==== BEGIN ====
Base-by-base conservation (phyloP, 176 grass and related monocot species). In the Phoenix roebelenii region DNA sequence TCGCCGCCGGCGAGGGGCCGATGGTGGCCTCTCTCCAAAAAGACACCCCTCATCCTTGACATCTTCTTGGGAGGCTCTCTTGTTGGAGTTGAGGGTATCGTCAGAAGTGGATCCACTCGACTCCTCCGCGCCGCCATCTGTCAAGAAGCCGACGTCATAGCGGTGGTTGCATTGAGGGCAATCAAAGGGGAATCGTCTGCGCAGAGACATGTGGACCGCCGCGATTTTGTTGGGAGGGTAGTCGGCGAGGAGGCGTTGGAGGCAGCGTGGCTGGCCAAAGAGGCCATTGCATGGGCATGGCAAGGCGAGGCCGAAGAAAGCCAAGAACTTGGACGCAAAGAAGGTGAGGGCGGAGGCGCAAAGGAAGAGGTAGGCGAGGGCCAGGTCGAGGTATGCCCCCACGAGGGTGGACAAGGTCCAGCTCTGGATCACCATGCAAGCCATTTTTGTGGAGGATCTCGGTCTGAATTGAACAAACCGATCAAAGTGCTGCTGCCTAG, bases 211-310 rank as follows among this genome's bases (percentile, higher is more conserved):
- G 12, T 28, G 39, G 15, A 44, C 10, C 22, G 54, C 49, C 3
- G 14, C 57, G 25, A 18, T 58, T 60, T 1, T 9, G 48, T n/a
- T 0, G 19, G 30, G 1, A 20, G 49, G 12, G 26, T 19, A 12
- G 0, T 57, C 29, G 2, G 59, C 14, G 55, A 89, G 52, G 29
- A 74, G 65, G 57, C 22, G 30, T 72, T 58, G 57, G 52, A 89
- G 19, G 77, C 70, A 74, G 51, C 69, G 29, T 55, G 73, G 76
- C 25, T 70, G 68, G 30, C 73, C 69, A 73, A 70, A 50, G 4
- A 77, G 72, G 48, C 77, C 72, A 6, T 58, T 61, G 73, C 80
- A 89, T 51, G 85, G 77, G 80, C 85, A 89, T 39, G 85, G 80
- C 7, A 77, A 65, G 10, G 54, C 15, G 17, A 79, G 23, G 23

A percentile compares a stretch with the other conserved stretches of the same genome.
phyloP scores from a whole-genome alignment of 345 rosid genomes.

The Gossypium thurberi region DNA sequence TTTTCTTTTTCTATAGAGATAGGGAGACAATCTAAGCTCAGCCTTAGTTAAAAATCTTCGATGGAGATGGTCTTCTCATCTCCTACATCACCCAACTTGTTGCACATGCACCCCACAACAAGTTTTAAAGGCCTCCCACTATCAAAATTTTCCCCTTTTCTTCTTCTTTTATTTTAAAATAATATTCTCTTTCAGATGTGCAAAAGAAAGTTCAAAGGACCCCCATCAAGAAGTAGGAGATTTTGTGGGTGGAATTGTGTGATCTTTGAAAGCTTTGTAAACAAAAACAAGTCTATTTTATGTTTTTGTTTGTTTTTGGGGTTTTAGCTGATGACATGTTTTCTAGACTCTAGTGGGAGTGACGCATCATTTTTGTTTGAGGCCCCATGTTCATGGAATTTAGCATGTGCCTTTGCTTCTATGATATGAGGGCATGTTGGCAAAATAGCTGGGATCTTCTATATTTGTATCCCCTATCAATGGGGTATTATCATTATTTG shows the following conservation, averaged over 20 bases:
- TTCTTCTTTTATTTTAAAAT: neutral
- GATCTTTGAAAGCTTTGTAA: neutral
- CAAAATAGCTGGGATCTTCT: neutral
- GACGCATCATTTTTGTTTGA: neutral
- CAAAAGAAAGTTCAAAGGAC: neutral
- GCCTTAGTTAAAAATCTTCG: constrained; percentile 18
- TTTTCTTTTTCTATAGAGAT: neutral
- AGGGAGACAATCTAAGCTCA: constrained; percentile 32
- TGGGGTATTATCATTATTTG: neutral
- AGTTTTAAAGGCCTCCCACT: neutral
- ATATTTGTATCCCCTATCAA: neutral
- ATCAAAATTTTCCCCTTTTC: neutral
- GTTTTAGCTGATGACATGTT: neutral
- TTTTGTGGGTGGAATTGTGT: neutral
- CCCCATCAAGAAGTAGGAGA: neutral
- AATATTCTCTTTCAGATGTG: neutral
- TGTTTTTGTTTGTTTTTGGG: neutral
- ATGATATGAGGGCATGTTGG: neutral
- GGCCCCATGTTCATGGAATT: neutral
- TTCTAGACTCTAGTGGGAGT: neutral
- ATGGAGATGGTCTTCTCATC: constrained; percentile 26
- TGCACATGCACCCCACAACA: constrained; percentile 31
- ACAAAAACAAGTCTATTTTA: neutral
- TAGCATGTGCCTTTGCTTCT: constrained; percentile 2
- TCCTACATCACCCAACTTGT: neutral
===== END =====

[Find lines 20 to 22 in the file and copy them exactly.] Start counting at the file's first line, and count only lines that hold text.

- GCCTTAGTTAAAAATCTTCG: constrained; percentile 18
- TTTTCTTTTTCTATAGAGAT: neutral
- AGGGAGACAATCTAAGCTCA: constrained; percentile 32